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ment came upon all men to condemnation, even so by the righteousness of one” (Jesus Christ) " the free gift came upon all men unto justification of life.” 6. Neither is there salvation in any other; for there is none other name under heavén, given among men, whereby we must be saved ;" for he is the “saviour of all men, especially of those that believe.” There are two leading truths on the very face of the gospel, on the ground of which the whole gospel system proceeds. These truths are the following: First, all are lost and stand in need of salvation.-Secondly, Christ is the saviour of all, able and willing to save all that need, who will come unto him that they may have life. These truths, which lead the van, and draw after them every other part of the gospel theory clearly suppose a fallen and corrupt state of human nature ; for they can be truths only in view of the truth of our inherent depravity. If man is not corrupt in nature, and if all sin consists in voluntary actions, it is perfectly possible to avoid all sin, so as to need no atonement for sin ; no restorer, no mediator, no interposition of Jesus Christ to reconcile us to God. It would be profane to say that men are unreconciled to God so as to need a mediator, and lost so as to need salvation, in the same state in which God created them ; having never broken his law nor in any way

sinned against him: hence, if men are not by nature corrupt, it is possible to live free from all sin, so as not to need the atoning blood to wash away our sins, or the Holy Ghost to renew our hearts.

This would be subversive of the whole gospel system. To such beings the story of Jesus' sufferings and death would be preached in vain ; the invitations of the gospel would be heard only as addressed to others, and the proffered agency of the Holy Ghost would be declined, and the mission of Christ and the whole gospel system, would prove an unnecessary and an uncalled for interference with human allotment. The following very appropriate remarks, on this point, are from the pen of Mr. Fletcher. “In every religion there is a principal truth or error, which, like the first link of a chain, necessarily draws after it all the parts with which it is essentially connected. This leading principle in Christianity, distinguished from deism, is the doctrine of our corrupt and lost estate: for if man is not at variance with

his Creator, what need of a mediator between God and him? If he is not a depraved, undone creature, what necessity of 80 wonderful a restorer and savior as the Son of God; If he is not enslaved to sin, why is he redeemed by Jesus Christ ? If he is not polluted, why must he be washed in the blood of that immaculate lamb! If his soul is not disordered, what occasion is there for such a divine physician ? If he is not helpless and miserable, why is he perpetually invited to secure the assistance and consolations of the Holy Spirit? And in a word, if he is not born in sin why is a new birth so absolutely necessary,

that Christ declares, with the most solemn asseverations, without it no man can see the kingdom of God ?

Should it be replied to this, that men are not free in their volitions and actions, that their conduct is the result of an unseen yet resistless fate, rendering their sin certain and unavoidable ; and that, therefore, the Gospel can proceed on the ground of the sinfulness of all men, without supposing a preexisting corruption of nature ; it is at once replied that this would overthrow the whole gospel theory by annulling the sinner's guilt from which the gospel proposes to save him, and by making God the author of the sin which he, in the gospel proposes to overthrow and destroy. To suppose that God has made provision, in the gospel, for all men on the ground that he has secured the sinfulness of all men by a previous decree, or on the ground that he causes the sinfulness of all men by a direct and governing agency, would be worse than trifling. Not only so, but the gospel proceeds with instructions, warnings, promises and threatenings, all on the gronnd that man is a moral agent.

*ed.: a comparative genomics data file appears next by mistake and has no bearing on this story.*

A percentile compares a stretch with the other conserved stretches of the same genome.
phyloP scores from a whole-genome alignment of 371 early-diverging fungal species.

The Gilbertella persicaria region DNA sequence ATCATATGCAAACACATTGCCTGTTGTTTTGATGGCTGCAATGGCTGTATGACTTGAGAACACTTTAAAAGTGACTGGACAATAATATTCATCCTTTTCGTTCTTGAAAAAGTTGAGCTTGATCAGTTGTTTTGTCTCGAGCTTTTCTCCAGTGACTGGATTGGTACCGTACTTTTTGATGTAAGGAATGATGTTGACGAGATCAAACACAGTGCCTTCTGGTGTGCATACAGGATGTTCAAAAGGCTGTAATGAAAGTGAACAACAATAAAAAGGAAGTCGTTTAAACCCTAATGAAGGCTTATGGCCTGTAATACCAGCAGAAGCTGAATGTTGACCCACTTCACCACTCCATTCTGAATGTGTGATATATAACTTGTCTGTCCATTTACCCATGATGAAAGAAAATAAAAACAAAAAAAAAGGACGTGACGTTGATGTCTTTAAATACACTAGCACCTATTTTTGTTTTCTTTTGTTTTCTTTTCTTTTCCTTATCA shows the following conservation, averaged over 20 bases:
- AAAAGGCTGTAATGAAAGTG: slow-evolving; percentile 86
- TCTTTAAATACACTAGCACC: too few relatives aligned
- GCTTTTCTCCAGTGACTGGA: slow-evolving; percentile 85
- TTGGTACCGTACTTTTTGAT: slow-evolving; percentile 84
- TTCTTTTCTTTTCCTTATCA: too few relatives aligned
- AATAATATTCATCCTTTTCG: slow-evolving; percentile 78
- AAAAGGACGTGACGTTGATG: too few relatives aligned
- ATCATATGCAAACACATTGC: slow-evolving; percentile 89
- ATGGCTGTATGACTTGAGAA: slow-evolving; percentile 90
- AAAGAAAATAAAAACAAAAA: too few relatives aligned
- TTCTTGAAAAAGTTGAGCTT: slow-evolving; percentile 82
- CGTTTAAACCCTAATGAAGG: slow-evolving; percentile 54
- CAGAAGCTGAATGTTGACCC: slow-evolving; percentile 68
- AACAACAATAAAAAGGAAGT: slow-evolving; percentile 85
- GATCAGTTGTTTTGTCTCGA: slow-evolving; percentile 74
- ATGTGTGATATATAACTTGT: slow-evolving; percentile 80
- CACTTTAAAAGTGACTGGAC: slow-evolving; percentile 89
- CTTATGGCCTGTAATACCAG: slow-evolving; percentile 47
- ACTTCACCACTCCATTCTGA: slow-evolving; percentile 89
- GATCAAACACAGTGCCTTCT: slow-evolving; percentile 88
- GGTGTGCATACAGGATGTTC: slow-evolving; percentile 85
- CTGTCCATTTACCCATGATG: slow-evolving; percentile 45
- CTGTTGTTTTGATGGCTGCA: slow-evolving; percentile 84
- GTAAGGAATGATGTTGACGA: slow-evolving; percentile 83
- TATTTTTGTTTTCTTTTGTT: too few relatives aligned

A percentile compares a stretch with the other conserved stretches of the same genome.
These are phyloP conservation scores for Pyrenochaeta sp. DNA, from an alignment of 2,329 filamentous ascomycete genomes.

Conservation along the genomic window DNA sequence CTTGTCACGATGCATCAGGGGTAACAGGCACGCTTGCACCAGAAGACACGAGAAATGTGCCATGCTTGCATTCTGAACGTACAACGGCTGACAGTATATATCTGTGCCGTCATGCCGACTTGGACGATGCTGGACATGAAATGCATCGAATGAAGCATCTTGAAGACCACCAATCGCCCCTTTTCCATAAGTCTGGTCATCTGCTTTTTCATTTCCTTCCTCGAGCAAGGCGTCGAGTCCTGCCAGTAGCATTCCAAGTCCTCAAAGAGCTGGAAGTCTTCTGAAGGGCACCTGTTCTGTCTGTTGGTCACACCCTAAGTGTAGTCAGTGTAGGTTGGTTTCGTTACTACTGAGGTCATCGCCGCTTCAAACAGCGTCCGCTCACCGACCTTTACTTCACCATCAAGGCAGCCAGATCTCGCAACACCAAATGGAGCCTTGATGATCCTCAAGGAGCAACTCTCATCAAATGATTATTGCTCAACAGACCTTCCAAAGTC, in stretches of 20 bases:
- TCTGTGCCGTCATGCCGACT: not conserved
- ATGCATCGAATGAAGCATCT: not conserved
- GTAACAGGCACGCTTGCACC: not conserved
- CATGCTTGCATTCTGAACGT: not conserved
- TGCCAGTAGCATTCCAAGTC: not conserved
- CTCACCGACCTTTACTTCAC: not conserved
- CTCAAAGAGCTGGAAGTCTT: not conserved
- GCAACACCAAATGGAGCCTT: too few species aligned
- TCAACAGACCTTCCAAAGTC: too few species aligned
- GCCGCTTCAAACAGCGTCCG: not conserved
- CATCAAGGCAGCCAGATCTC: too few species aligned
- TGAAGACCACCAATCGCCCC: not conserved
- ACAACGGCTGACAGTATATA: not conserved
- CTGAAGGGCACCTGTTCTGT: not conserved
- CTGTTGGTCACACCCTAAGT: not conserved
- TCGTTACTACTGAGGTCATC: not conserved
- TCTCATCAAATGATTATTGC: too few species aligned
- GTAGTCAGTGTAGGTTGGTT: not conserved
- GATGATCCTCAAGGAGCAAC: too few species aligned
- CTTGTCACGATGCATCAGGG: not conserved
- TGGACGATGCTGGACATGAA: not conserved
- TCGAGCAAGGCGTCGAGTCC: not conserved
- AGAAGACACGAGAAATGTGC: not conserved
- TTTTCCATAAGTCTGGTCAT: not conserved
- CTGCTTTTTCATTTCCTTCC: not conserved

Should it be said, that the gospel proceeds on the ground of the certainty of foreknowledge, God foreknowing that all would sin, instead of on the ground that all are lost by nature, it is replied, that it is not a fact that all do commit personal sin. Infants are not capable of committing sin ; for they cannot be held responsible by a righteous moral law, for personal obedience, as is evident from the fact, that they have neither understanding, memory, nor consciousness. If infants are saved, they must be saved by Jesus Christ ; for he is the only “ name given under heaven among men whereby we must be saved ;'? and if infants are saved by Jesus Christ,

they are saved as sinners, for the whole gospel system proceeds on the ground- that those for whose benefit it was instituted, are sinners. “ For the son of man is come to save that which was lost.Now as infants can be saved by him only on the ground that they are fallen and sinful beings, it follows that, if they are not by nature corrupt and sinful, they must be lost; hence, to deny the doctrine of inherited depravity, is to deny the whole infant race all interest in the blood of the lamb, exclude them from the gospel plan of salvation, and consign them to a fate, over which the darkness of uncertainty hangs as black as the brow of eternal night. Our souls shudder at the thought! What! shall our infants, who have had an earlier exit from earth, find no home in heaven? No saviour in the person of Jesus Christ ? And shall they have no part in the song of the redeemed ? To deny the sinfulness of human nature, then, is to deny that Christ died for infants; and hence, it is to deny them salvation through his blood and exclude them forever from the ranks of the redeemed; and to suppose that infants are not saved by Jesus Christ, is so slanderous on the character of our heavenly Father, and would so detract from the work and kingdom of the Messiah, that it cannot be deserving a serious refutation. Our opponents must either admit the sinfulness of human nature, or deny that infants have any interest in the Saviour of the human family, and we venture that but few, if any, will be found of sufficient hardihood openly to avow the latter.